The case of a Calgary woman who quit her WestJet job after the company asked her to change her hairstyle is renewing a debate on workplace dress code policies.

Janet Moore decided to leave WestJet after she was forced to choose between her hair and the job she loves. The 64-year-old sports a short, spiky hairdo that's dyed in shades of blonde and brown.

Moore said she was surprised when the company asked her to change her hairstyle, as she has always worn her hair that way.

"I was shocked, at first I thought it was a joke," she told CTV Calgary. "I had the same hairstyle when I was interviewed, offered the job, and trained."

She acknowledges that the company didn't fire her; it even offered to work with her to find a new style. But she felt offended and decided to quit.

WestJet spokesperson Robert Palmer said he couldn't comment on the specific case, but said the company has always had a dress and appearance code.

The company's staff manual calls for employees to have natural looking nails, free of colourful polish, as well as natural looking hair colour.

Palmer said the company is going to be updating its uniforms in the New Year, and will be pushing again for adherence to its dress and appearance policies.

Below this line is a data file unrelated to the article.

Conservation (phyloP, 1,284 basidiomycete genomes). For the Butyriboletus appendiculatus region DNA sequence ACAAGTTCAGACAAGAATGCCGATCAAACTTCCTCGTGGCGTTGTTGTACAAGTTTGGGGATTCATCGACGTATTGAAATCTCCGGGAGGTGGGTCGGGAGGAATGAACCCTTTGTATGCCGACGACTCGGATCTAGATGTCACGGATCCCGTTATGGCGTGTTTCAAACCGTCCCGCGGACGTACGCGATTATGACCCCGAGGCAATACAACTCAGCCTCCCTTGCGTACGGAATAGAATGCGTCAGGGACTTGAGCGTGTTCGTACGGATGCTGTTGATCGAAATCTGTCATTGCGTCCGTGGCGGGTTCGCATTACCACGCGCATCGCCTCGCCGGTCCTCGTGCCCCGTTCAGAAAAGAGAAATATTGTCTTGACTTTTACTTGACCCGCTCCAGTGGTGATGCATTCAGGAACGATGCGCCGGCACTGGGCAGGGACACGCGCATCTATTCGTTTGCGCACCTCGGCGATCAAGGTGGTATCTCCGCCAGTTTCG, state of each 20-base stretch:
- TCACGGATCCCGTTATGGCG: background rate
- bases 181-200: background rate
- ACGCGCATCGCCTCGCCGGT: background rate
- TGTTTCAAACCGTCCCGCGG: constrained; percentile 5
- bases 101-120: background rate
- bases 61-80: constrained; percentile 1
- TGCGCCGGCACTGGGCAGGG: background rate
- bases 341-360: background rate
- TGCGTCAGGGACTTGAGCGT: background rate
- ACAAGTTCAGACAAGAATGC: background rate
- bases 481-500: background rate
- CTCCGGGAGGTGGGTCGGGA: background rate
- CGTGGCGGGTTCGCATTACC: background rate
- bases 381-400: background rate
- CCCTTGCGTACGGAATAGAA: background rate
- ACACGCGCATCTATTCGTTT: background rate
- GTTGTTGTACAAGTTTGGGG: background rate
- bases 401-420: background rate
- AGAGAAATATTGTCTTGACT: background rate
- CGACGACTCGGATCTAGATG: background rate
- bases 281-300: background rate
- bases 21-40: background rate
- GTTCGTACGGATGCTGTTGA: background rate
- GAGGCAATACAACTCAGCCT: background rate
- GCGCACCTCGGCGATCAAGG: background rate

"We're using the opportunity, I think, with the refresh of our uniforms coming in the New Year to get back to the dress and decorum standards that we've had in place for some time," he said.

WestJet is not the only company that's making news for its dress code policies.

Last month, Wal-Mart announced a new dress code for its employees, requiring them to wear khakis and collared-shirts under the company's ubiquitous blue vests. Wal-Mart employees have to pay for the new uniforms themselves.

And earlier in October, Starbucks changed its tattoo policy so that employees who serve customers can now show off their tattoos everywhere except for on their face or throat.

Calgary-based image consultant Ania Basak said companies increasingly have to find the right balance between maintaining its brand image and allowing employees to express themselves.

"Each company has its own rules, and we as people who work in that company should respect that and follow that. However, we also have our own personality and our way of expressing ourselves," she said.

With a report from CTV Calgary's Elissa Carpenter